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The Honorable Al Franken
United States Senator
Senate Judiciary Committee
Statement of U.S. Senator Al Franken
Mr. Chairman, thank you, and Ranking Member Grassley, for holding this important hearing. As you likely know, I am a copyright holder, and like Mr. Turow, I am well aware of how important it is that we protect the intellectual property rights of today's writers, artists, and innovators. When I first started writing for television in the seventies and eighties, the Internet didn't exist, and we didn't need to worry about foreign websites illegally distributing the latest TV shows and blockbuster movies online.
Every year, American industry loses tens of billions of dollars as a result of online sales of copyrighted content and counterfeit goods. That's not just profit in the pocket of a movie producer or music mogul. It comes out of the pockets of the hundreds of crew and craft services staff who work on these movies and television shows. It is also money in the hands of American factory workers who produce legitimate, branded goods. It's money in the hands of engineers who develop the technology behind those goods, and it's money in the hands of store owners who sell those goods, whether they're Red Wing boots or Prince CDs.
We need to stop online piracy, and we need to give law enforcement the tools it needs to do it. That's why I supported the Combating Online Infringement and Counterfeits Act last year when it came up here in the Judiciary Committee.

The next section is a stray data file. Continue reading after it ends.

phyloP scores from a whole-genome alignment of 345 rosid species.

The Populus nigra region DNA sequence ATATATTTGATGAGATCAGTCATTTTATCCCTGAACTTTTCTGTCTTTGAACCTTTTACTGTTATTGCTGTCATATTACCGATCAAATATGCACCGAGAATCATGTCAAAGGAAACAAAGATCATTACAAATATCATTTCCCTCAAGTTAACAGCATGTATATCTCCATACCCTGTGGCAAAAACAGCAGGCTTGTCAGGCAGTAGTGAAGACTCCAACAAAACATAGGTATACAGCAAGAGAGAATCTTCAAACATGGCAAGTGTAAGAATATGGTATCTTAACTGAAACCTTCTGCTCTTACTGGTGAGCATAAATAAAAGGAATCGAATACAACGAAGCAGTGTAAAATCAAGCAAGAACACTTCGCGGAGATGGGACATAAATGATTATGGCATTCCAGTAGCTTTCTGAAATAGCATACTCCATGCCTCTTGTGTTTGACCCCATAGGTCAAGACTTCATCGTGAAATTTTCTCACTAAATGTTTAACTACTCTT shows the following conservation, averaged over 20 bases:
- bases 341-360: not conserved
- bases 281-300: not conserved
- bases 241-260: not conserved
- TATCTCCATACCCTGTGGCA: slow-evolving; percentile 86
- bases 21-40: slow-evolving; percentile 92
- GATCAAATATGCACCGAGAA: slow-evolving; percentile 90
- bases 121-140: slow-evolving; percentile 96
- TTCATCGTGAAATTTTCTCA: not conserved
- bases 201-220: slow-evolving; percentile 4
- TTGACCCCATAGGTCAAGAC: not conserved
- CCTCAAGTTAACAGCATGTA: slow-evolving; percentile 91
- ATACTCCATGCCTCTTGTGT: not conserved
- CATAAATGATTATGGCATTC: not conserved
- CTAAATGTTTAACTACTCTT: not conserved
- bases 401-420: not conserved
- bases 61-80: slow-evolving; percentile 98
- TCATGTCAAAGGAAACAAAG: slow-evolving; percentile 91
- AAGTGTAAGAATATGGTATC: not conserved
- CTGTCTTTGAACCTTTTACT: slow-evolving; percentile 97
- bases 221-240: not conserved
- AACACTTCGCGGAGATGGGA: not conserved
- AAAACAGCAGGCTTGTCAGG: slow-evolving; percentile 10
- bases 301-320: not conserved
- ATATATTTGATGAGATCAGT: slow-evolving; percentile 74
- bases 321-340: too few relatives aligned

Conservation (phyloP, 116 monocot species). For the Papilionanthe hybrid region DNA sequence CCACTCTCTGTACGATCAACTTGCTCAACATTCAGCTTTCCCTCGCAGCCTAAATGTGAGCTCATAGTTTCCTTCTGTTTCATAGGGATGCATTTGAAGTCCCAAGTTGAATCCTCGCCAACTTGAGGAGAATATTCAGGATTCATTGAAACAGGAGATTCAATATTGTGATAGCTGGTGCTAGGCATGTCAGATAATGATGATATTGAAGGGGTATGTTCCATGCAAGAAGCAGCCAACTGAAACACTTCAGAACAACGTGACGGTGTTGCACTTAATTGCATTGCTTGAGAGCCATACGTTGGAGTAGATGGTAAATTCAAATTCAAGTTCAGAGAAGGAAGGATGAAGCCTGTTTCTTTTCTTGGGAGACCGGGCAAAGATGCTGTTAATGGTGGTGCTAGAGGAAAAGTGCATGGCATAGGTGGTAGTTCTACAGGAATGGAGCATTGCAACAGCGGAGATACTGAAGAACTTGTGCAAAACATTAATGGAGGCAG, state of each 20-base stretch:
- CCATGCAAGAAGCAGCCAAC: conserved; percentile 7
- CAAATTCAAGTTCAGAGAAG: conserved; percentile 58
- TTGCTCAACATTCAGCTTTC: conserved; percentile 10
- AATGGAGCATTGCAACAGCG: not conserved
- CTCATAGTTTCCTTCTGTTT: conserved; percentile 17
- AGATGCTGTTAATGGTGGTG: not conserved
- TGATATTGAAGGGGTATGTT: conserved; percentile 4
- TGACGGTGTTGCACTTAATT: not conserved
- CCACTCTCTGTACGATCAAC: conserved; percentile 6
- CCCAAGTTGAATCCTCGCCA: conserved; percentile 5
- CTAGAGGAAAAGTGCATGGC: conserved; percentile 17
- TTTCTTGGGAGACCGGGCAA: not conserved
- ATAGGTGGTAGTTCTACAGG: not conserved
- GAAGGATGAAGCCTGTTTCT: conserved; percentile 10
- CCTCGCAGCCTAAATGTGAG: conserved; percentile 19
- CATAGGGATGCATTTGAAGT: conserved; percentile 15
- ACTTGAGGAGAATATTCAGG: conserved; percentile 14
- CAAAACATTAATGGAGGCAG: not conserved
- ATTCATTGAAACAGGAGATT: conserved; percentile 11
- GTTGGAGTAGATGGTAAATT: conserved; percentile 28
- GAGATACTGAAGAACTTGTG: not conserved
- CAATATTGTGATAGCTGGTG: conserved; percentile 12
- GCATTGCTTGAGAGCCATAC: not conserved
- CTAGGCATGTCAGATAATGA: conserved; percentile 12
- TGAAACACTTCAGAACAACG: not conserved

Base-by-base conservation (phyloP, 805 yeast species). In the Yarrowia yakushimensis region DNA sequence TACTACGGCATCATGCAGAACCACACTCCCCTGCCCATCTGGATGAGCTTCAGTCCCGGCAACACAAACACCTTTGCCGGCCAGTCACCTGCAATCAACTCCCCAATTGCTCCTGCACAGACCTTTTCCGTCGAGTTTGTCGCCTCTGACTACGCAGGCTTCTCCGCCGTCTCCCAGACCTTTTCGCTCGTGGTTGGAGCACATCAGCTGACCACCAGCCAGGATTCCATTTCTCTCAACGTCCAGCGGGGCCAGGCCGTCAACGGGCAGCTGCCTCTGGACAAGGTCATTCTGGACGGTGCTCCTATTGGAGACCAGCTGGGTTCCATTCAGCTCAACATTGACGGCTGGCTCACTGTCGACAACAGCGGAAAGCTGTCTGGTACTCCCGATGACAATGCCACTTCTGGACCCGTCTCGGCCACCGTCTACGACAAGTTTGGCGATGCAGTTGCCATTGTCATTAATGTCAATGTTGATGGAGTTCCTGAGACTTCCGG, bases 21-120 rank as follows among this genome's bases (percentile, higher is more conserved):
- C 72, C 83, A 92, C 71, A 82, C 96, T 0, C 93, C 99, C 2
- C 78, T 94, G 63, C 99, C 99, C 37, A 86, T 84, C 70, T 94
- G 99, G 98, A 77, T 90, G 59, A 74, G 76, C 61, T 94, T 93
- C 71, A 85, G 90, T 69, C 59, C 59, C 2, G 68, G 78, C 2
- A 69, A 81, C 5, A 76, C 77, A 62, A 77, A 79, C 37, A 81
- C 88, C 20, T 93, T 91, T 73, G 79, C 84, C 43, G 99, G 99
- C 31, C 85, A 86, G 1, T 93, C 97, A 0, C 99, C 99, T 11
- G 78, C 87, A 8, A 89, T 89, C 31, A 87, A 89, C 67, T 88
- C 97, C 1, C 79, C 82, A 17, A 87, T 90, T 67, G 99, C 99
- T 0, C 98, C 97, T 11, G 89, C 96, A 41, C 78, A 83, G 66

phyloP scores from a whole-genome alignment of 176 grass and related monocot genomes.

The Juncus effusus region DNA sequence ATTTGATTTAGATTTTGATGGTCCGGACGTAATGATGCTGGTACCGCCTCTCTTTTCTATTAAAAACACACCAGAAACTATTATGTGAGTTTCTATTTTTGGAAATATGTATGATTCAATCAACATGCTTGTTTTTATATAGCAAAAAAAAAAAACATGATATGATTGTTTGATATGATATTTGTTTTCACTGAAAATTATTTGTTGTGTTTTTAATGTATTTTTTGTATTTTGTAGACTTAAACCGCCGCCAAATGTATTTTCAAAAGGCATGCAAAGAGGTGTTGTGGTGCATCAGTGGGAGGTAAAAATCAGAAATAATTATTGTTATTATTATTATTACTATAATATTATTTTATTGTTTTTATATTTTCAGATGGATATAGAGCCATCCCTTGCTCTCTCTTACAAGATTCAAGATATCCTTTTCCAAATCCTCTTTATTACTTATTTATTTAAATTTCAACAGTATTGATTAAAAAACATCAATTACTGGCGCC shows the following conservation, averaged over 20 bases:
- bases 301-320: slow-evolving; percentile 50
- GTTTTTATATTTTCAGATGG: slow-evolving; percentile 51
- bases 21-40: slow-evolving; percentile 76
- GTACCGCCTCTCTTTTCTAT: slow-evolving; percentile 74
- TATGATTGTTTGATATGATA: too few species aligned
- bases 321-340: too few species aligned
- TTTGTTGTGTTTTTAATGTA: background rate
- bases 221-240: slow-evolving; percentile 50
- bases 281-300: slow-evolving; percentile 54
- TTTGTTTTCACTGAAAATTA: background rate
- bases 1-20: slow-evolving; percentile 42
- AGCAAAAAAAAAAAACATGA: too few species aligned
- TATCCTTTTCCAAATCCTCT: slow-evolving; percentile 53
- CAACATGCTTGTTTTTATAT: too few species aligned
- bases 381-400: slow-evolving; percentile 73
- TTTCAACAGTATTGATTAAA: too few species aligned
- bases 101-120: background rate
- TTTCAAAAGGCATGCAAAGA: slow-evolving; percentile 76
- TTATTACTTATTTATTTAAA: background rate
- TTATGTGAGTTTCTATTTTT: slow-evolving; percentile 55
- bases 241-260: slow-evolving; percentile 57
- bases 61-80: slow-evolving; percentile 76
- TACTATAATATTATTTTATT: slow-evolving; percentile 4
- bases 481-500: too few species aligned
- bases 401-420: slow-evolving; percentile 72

But I have also been a strong advocate of preserving the unique nature of today's free and open Internet, and I want to thank the Chairman for adopting changes that I suggested last year to make sure that the bill did not inadvertently hurt free speech. I am pleased that his staff has committed to continuing to work with myself and other members of the Committee on this issue. We need to work together to make sure that any legislation that is introduced this Congress is narrowly tailored and will not unwittingly lead to the blocking of legitimate speech that is protected by the First Amendment. We also need to make sure that we are giving legitimate U.S. businesses and domestic blogs sufficient due process protections before their sites are suddenly shut down.
I also think it is essential that we move cautiously before we create a structure that will direct Internet service providers to block content at the domain name level. Senator Feinstein raised this issue at last year's mark-up, and she reminded us of a letter we received from 90 engineers and architects of the Internet who were particularly concerned about the domain name remedy that was created under your bill. I agree with her concern about maintaining the integrity of the Internet, and I hope we can examine this issue further at today's hearing to make sure this is the best approach.
I'm very pleased that we have this opportunity to talk more about ways our Committee can help protect intellectual property rights. I'm confident that we can address these issues that I have raised because our goals are not incompatible with the underlying purpose of protecting musicians, writers, and innovators in America. I look forward to working with the Chairman to help produce an even stronger bill this year.